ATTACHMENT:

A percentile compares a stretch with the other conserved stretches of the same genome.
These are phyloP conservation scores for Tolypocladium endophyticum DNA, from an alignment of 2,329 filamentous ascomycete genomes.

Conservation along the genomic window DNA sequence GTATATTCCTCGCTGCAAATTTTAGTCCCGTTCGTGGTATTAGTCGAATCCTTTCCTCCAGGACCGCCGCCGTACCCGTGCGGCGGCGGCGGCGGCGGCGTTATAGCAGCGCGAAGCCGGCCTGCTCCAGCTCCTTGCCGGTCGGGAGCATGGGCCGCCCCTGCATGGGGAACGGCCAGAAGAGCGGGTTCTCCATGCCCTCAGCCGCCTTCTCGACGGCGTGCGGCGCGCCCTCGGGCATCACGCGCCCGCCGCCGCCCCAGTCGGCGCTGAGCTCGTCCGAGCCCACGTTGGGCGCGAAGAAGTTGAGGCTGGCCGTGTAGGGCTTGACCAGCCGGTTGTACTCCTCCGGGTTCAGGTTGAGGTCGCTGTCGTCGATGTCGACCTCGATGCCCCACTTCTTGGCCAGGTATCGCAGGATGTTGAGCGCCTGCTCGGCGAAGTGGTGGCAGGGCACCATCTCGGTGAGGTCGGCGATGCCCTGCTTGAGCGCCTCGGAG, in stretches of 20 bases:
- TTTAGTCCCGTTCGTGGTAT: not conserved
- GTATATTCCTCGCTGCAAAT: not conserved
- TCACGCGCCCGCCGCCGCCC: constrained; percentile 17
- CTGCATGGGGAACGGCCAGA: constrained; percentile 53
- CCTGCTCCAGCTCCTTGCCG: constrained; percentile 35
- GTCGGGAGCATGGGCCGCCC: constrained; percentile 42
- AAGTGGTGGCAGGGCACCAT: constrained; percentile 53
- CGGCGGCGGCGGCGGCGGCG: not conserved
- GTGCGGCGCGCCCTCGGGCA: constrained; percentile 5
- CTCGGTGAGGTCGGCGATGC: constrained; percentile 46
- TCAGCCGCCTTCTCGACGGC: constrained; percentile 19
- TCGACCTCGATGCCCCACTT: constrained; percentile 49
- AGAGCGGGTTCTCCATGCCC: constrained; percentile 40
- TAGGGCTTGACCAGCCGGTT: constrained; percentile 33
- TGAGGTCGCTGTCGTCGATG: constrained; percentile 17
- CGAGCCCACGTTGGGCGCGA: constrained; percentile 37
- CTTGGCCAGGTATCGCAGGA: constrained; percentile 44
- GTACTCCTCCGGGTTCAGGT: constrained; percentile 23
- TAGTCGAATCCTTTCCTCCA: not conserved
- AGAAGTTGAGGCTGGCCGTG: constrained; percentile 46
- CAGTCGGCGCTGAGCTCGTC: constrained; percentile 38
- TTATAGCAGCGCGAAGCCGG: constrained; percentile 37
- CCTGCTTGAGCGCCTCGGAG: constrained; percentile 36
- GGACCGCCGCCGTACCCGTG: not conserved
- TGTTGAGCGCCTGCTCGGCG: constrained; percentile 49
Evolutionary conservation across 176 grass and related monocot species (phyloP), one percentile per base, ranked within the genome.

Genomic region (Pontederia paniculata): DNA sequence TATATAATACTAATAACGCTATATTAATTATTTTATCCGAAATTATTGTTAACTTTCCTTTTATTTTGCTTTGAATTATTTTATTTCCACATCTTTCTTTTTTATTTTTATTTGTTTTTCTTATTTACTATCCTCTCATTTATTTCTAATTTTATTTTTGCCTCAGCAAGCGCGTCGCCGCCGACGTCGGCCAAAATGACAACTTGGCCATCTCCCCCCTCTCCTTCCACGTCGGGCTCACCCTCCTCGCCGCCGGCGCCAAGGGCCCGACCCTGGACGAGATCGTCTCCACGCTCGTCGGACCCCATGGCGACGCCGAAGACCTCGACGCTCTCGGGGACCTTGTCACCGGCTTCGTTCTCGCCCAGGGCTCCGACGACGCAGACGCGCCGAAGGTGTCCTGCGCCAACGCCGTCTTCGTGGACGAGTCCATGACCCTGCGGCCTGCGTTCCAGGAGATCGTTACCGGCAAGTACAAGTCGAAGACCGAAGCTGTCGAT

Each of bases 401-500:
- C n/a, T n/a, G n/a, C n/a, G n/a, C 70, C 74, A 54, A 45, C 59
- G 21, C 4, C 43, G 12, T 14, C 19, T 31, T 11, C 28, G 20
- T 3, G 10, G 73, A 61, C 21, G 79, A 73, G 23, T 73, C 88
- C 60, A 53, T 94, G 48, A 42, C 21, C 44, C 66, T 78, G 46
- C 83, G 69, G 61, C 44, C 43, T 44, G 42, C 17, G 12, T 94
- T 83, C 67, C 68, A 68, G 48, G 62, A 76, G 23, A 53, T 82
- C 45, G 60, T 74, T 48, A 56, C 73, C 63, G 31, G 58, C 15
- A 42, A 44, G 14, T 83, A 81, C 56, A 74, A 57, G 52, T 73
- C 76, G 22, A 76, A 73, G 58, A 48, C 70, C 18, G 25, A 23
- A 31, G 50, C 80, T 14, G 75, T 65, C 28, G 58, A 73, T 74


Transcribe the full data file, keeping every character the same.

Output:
A percentile compares a stretch with the other conserved stretches of the same genome.
These are phyloP conservation scores for Tolypocladium endophyticum DNA, from an alignment of 2,329 filamentous ascomycete genomes.

Conservation along the genomic window DNA sequence GTATATTCCTCGCTGCAAATTTTAGTCCCGTTCGTGGTATTAGTCGAATCCTTTCCTCCAGGACCGCCGCCGTACCCGTGCGGCGGCGGCGGCGGCGGCGTTATAGCAGCGCGAAGCCGGCCTGCTCCAGCTCCTTGCCGGTCGGGAGCATGGGCCGCCCCTGCATGGGGAACGGCCAGAAGAGCGGGTTCTCCATGCCCTCAGCCGCCTTCTCGACGGCGTGCGGCGCGCCCTCGGGCATCACGCGCCCGCCGCCGCCCCAGTCGGCGCTGAGCTCGTCCGAGCCCACGTTGGGCGCGAAGAAGTTGAGGCTGGCCGTGTAGGGCTTGACCAGCCGGTTGTACTCCTCCGGGTTCAGGTTGAGGTCGCTGTCGTCGATGTCGACCTCGATGCCCCACTTCTTGGCCAGGTATCGCAGGATGTTGAGCGCCTGCTCGGCGAAGTGGTGGCAGGGCACCATCTCGGTGAGGTCGGCGATGCCCTGCTTGAGCGCCTCGGAG, in stretches of 20 bases:
- TTTAGTCCCGTTCGTGGTAT: not conserved
- GTATATTCCTCGCTGCAAAT: not conserved
- TCACGCGCCCGCCGCCGCCC: constrained; percentile 17
- CTGCATGGGGAACGGCCAGA: constrained; percentile 53
- CCTGCTCCAGCTCCTTGCCG: constrained; percentile 35
- GTCGGGAGCATGGGCCGCCC: constrained; percentile 42
- AAGTGGTGGCAGGGCACCAT: constrained; percentile 53
- CGGCGGCGGCGGCGGCGGCG: not conserved
- GTGCGGCGCGCCCTCGGGCA: constrained; percentile 5
- CTCGGTGAGGTCGGCGATGC: constrained; percentile 46
- TCAGCCGCCTTCTCGACGGC: constrained; percentile 19
- TCGACCTCGATGCCCCACTT: constrained; percentile 49
- AGAGCGGGTTCTCCATGCCC: constrained; percentile 40
- TAGGGCTTGACCAGCCGGTT: constrained; percentile 33
- TGAGGTCGCTGTCGTCGATG: constrained; percentile 17
- CGAGCCCACGTTGGGCGCGA: constrained; percentile 37
- CTTGGCCAGGTATCGCAGGA: constrained; percentile 44
- GTACTCCTCCGGGTTCAGGT: constrained; percentile 23
- TAGTCGAATCCTTTCCTCCA: not conserved
- AGAAGTTGAGGCTGGCCGTG: constrained; percentile 46
- CAGTCGGCGCTGAGCTCGTC: constrained; percentile 38
- TTATAGCAGCGCGAAGCCGG: constrained; percentile 37
- CCTGCTTGAGCGCCTCGGAG: constrained; percentile 36
- GGACCGCCGCCGTACCCGTG: not conserved
- TGTTGAGCGCCTGCTCGGCG: constrained; percentile 49
Evolutionary conservation across 176 grass and related monocot species (phyloP), one percentile per base, ranked within the genome.

Genomic region (Pontederia paniculata): DNA sequence TATATAATACTAATAACGCTATATTAATTATTTTATCCGAAATTATTGTTAACTTTCCTTTTATTTTGCTTTGAATTATTTTATTTCCACATCTTTCTTTTTTATTTTTATTTGTTTTTCTTATTTACTATCCTCTCATTTATTTCTAATTTTATTTTTGCCTCAGCAAGCGCGTCGCCGCCGACGTCGGCCAAAATGACAACTTGGCCATCTCCCCCCTCTCCTTCCACGTCGGGCTCACCCTCCTCGCCGCCGGCGCCAAGGGCCCGACCCTGGACGAGATCGTCTCCACGCTCGTCGGACCCCATGGCGACGCCGAAGACCTCGACGCTCTCGGGGACCTTGTCACCGGCTTCGTTCTCGCCCAGGGCTCCGACGACGCAGACGCGCCGAAGGTGTCCTGCGCCAACGCCGTCTTCGTGGACGAGTCCATGACCCTGCGGCCTGCGTTCCAGGAGATCGTTACCGGCAAGTACAAGTCGAAGACCGAAGCTGTCGAT

Each of bases 401-500:
- C n/a, T n/a, G n/a, C n/a, G n/a, C 70, C 74, A 54, A 45, C 59
- G 21, C 4, C 43, G 12, T 14, C 19, T 31, T 11, C 28, G 20
- T 3, G 10, G 73, A 61, C 21, G 79, A 73, G 23, T 73, C 88
- C 60, A 53, T 94, G 48, A 42, C 21, C 44, C 66, T 78, G 46
- C 83, G 69, G 61, C 44, C 43, T 44, G 42, C 17, G 12, T 94
- T 83, C 67, C 68, A 68, G 48, G 62, A 76, G 23, A 53, T 82
- C 45, G 60, T 74, T 48, A 56, C 73, C 63, G 31, G 58, C 15
- A 42, A 44, G 14, T 83, A 81, C 56, A 74, A 57, G 52, T 73
- C 76, G 22, A 76, A 73, G 58, A 48, C 70, C 18, G 25, A 23
- A 31, G 50, C 80, T 14, G 75, T 65, C 28, G 58, A 73, T 74